70 | $8,662 | $1,570 | $10,232 |

75 | $6,253 | $980 | $7,233 |

80 | $4,165 | $115 | $4,280 |

85 | $2,406 | $2,406 | |

90 | $1,086 | $1,086 | |

95 | $328 | $328 | |

100 | $53 | $53 |

If we do this exercise for every single age starting from 55 onwards, and sum up all the present values, we arrive at the value of the CPF Life for a person aged 55 putting aside the Full Retirement Sum. What do these values look like? These are shown below:

For Males:

Full Retirement Sum Plan $176,000 | Present Value at Age 55 | % Value form Monthly Payments | % Value from Bequest |
---|---|---|---|

Standard | $163,244 - $178,416 | 82.4% | 17.6% |

Basic | $173,267 - $188,753 | 70.7% | 29.3% |

Escalating | $148,482 - $174,448 | 80.2% | 19.8% |

For Females:

Full Retirement Sum Plan $176,000 | Present Value at Age 55 | % Value form Monthly Payments | % Value from Bequest |
---|---|---|---|

Standard | $160,954 - $177,469 | 89.1% | 10.9% |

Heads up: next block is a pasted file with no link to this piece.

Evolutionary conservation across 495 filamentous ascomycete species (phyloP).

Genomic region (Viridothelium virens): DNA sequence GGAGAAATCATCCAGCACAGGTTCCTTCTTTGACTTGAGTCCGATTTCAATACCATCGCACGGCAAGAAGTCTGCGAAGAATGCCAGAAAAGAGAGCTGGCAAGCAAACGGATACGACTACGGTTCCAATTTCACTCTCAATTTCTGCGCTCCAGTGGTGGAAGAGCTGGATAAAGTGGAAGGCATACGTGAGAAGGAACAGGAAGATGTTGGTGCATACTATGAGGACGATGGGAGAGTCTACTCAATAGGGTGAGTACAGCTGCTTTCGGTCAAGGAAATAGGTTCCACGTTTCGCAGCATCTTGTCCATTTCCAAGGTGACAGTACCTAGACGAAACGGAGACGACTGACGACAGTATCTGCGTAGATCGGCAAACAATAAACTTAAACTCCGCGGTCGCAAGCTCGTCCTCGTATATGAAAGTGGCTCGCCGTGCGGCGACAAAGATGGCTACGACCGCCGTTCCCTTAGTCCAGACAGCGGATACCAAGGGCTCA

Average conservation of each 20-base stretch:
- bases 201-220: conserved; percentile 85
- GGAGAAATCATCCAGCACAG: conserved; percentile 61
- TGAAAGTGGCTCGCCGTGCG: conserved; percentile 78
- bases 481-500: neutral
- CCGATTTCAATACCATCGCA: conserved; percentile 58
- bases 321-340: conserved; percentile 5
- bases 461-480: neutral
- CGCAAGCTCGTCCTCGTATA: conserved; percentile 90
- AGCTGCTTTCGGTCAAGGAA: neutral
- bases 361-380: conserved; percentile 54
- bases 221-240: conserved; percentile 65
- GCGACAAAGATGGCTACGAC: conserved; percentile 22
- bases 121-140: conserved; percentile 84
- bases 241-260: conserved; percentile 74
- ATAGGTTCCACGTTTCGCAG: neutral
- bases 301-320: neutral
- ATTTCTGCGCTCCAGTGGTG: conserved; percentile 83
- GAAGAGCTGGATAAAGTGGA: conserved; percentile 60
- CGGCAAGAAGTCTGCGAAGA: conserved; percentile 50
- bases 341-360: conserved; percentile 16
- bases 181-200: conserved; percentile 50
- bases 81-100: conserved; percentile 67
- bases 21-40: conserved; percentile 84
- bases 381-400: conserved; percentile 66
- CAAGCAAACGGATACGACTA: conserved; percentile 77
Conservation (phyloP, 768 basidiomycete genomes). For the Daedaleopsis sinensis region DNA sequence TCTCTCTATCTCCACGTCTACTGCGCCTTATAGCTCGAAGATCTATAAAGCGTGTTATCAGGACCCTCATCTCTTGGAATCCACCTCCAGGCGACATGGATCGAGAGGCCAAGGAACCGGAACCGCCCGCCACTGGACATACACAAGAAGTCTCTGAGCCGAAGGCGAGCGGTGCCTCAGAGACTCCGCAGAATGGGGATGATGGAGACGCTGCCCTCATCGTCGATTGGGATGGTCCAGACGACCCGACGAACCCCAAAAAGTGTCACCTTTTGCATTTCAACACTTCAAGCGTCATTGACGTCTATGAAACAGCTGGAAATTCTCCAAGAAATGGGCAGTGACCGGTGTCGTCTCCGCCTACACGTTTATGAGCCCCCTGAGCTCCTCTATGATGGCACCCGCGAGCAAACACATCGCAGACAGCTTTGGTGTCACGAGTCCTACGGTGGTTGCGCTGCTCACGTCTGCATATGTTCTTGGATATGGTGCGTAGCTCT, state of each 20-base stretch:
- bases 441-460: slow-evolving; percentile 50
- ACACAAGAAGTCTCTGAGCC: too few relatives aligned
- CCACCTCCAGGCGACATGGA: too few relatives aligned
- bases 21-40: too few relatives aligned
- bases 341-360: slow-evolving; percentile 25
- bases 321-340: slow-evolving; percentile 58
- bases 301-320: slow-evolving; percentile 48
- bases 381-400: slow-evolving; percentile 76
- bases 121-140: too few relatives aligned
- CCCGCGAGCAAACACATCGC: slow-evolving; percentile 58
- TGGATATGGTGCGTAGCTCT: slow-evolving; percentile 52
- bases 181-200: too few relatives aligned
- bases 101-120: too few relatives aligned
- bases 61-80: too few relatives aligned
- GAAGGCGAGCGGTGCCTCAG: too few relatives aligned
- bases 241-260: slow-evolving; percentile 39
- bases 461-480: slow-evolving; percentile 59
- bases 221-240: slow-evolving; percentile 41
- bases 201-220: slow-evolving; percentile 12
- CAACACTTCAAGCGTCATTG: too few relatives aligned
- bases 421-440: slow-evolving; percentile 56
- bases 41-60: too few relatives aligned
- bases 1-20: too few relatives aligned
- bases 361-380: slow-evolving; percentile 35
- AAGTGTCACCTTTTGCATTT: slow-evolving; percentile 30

Basic | $170.598 - $187,226 | 79.6% | 20.4% |

Escalating | $155,082 - $172,400 | 87.2% | 12.8% |

Now, these values are the average values to the entire cohort of males and females under the CPF Life scheme, but they could be very different for each individual, as it would depend on when the person passed away – a longer-lived person would get more benefit and value than a shorter-lived one, as is the nature of annuities and longevity risk pooling. The tables following provide another view of the present value of the CPF Life Plans, depending on how long the person survived:

A longer-lived person gets more benefit than a shorter-lived one, as is the nature of annuities & longevity risk pooling

For Males:

Age of Death | Full Retirement Sum Standard Plan | Full Retirement Sum Basic Plan | Full Retirement Sum Escalating Plan |
---|---|---|---|

75 | $131,822 - $149,148 | $171,180 - $187,431 | $125,176 - $143,985 |

80 | $157,937 - $174,621 | $169,644 - $186,698 | $147,584 - $164,781 |

85 | $179,125 - $198,047 | $168,348 - $186,553 | $173,762 - $194,008 |

90 | $196,315 - $217,054 | $178,140 - $197,608 | $197,213 - $220,189 |

For Females:

Age of Death | Full Retirement Sum Standard Plan | Full Retirement Sum Basic Plan | Full Retirement Sum Escalating Plan |
---|---|---|---|